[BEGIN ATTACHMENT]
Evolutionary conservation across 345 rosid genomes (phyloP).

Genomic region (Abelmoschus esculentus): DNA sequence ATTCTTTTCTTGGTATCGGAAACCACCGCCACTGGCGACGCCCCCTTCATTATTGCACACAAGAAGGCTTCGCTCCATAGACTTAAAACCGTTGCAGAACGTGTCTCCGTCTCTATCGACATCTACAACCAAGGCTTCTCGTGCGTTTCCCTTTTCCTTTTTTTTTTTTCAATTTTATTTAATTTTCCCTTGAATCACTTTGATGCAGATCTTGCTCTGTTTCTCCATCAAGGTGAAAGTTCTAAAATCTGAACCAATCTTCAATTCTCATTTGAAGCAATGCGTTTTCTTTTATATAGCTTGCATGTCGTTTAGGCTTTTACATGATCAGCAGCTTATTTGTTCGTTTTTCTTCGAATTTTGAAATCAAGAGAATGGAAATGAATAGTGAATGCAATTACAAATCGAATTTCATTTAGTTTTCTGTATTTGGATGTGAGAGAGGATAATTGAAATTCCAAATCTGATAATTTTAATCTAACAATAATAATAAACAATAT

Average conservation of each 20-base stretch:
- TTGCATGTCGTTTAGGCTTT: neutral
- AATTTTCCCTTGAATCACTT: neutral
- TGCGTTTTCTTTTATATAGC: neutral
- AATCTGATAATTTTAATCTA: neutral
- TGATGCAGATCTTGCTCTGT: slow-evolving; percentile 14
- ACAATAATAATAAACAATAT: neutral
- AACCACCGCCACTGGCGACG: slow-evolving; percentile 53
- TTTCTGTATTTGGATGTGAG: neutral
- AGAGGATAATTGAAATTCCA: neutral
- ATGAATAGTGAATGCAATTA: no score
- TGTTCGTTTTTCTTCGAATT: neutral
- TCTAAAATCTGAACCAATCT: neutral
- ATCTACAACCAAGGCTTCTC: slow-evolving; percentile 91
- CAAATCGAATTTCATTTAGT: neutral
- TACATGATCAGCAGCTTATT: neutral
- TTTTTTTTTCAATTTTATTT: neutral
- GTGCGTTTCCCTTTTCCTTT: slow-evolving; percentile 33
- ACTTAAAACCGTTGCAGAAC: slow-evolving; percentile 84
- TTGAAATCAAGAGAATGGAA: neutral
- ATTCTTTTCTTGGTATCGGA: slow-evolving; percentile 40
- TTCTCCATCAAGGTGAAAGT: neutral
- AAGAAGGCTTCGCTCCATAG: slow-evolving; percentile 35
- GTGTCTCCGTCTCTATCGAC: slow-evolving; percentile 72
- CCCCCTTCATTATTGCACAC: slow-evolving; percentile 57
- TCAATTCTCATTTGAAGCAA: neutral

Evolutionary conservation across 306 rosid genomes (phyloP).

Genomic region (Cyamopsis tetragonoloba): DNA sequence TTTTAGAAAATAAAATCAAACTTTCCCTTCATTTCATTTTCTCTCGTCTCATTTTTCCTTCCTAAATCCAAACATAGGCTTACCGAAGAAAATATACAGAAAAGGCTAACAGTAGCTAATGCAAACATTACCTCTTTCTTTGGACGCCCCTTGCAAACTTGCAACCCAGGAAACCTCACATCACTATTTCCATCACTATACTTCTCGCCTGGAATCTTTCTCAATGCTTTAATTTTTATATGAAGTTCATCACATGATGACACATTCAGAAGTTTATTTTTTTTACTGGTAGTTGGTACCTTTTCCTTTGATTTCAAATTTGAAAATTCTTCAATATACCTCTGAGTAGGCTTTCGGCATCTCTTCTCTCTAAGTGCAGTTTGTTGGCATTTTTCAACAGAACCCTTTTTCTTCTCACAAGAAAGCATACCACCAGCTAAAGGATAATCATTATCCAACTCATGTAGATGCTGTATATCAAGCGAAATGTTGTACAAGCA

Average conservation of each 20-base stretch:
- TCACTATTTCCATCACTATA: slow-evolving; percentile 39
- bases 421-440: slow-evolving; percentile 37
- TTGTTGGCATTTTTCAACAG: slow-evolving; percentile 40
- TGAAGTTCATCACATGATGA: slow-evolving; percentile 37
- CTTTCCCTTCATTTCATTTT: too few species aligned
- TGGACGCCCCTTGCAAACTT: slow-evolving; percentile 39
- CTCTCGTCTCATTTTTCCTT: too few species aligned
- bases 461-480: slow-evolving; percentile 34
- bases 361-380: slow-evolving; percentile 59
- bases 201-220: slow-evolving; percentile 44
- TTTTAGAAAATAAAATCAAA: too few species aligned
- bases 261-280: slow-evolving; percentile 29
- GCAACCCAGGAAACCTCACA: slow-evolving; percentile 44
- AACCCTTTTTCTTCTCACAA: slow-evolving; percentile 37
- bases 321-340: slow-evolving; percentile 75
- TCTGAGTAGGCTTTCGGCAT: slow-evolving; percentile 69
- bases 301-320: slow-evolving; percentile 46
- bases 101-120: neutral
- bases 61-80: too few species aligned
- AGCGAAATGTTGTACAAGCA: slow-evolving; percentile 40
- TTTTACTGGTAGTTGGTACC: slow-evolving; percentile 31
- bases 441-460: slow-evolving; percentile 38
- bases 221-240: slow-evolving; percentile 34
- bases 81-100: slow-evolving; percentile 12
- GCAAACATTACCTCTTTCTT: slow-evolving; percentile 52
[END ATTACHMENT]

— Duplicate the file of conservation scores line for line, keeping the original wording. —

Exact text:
Evolutionary conservation across 345 rosid genomes (phyloP).

Genomic region (Abelmoschus esculentus): DNA sequence ATTCTTTTCTTGGTATCGGAAACCACCGCCACTGGCGACGCCCCCTTCATTATTGCACACAAGAAGGCTTCGCTCCATAGACTTAAAACCGTTGCAGAACGTGTCTCCGTCTCTATCGACATCTACAACCAAGGCTTCTCGTGCGTTTCCCTTTTCCTTTTTTTTTTTTCAATTTTATTTAATTTTCCCTTGAATCACTTTGATGCAGATCTTGCTCTGTTTCTCCATCAAGGTGAAAGTTCTAAAATCTGAACCAATCTTCAATTCTCATTTGAAGCAATGCGTTTTCTTTTATATAGCTTGCATGTCGTTTAGGCTTTTACATGATCAGCAGCTTATTTGTTCGTTTTTCTTCGAATTTTGAAATCAAGAGAATGGAAATGAATAGTGAATGCAATTACAAATCGAATTTCATTTAGTTTTCTGTATTTGGATGTGAGAGAGGATAATTGAAATTCCAAATCTGATAATTTTAATCTAACAATAATAATAAACAATAT

Average conservation of each 20-base stretch:
- TTGCATGTCGTTTAGGCTTT: neutral
- AATTTTCCCTTGAATCACTT: neutral
- TGCGTTTTCTTTTATATAGC: neutral
- AATCTGATAATTTTAATCTA: neutral
- TGATGCAGATCTTGCTCTGT: slow-evolving; percentile 14
- ACAATAATAATAAACAATAT: neutral
- AACCACCGCCACTGGCGACG: slow-evolving; percentile 53
- TTTCTGTATTTGGATGTGAG: neutral
- AGAGGATAATTGAAATTCCA: neutral
- ATGAATAGTGAATGCAATTA: no score
- TGTTCGTTTTTCTTCGAATT: neutral
- TCTAAAATCTGAACCAATCT: neutral
- ATCTACAACCAAGGCTTCTC: slow-evolving; percentile 91
- CAAATCGAATTTCATTTAGT: neutral
- TACATGATCAGCAGCTTATT: neutral
- TTTTTTTTTCAATTTTATTT: neutral
- GTGCGTTTCCCTTTTCCTTT: slow-evolving; percentile 33
- ACTTAAAACCGTTGCAGAAC: slow-evolving; percentile 84
- TTGAAATCAAGAGAATGGAA: neutral
- ATTCTTTTCTTGGTATCGGA: slow-evolving; percentile 40
- TTCTCCATCAAGGTGAAAGT: neutral
- AAGAAGGCTTCGCTCCATAG: slow-evolving; percentile 35
- GTGTCTCCGTCTCTATCGAC: slow-evolving; percentile 72
- CCCCCTTCATTATTGCACAC: slow-evolving; percentile 57
- TCAATTCTCATTTGAAGCAA: neutral

Evolutionary conservation across 306 rosid genomes (phyloP).

Genomic region (Cyamopsis tetragonoloba): DNA sequence TTTTAGAAAATAAAATCAAACTTTCCCTTCATTTCATTTTCTCTCGTCTCATTTTTCCTTCCTAAATCCAAACATAGGCTTACCGAAGAAAATATACAGAAAAGGCTAACAGTAGCTAATGCAAACATTACCTCTTTCTTTGGACGCCCCTTGCAAACTTGCAACCCAGGAAACCTCACATCACTATTTCCATCACTATACTTCTCGCCTGGAATCTTTCTCAATGCTTTAATTTTTATATGAAGTTCATCACATGATGACACATTCAGAAGTTTATTTTTTTTACTGGTAGTTGGTACCTTTTCCTTTGATTTCAAATTTGAAAATTCTTCAATATACCTCTGAGTAGGCTTTCGGCATCTCTTCTCTCTAAGTGCAGTTTGTTGGCATTTTTCAACAGAACCCTTTTTCTTCTCACAAGAAAGCATACCACCAGCTAAAGGATAATCATTATCCAACTCATGTAGATGCTGTATATCAAGCGAAATGTTGTACAAGCA

Average conservation of each 20-base stretch:
- TCACTATTTCCATCACTATA: slow-evolving; percentile 39
- bases 421-440: slow-evolving; percentile 37
- TTGTTGGCATTTTTCAACAG: slow-evolving; percentile 40
- TGAAGTTCATCACATGATGA: slow-evolving; percentile 37
- CTTTCCCTTCATTTCATTTT: too few species aligned
- TGGACGCCCCTTGCAAACTT: slow-evolving; percentile 39
- CTCTCGTCTCATTTTTCCTT: too few species aligned
- bases 461-480: slow-evolving; percentile 34
- bases 361-380: slow-evolving; percentile 59
- bases 201-220: slow-evolving; percentile 44
- TTTTAGAAAATAAAATCAAA: too few species aligned
- bases 261-280: slow-evolving; percentile 29
- GCAACCCAGGAAACCTCACA: slow-evolving; percentile 44
- AACCCTTTTTCTTCTCACAA: slow-evolving; percentile 37
- bases 321-340: slow-evolving; percentile 75
- TCTGAGTAGGCTTTCGGCAT: slow-evolving; percentile 69
- bases 301-320: slow-evolving; percentile 46
- bases 101-120: neutral
- bases 61-80: too few species aligned
- AGCGAAATGTTGTACAAGCA: slow-evolving; percentile 40
- TTTTACTGGTAGTTGGTACC: slow-evolving; percentile 31
- bases 441-460: slow-evolving; percentile 38
- bases 221-240: slow-evolving; percentile 34
- bases 81-100: slow-evolving; percentile 12
- GCAAACATTACCTCTTTCTT: slow-evolving; percentile 52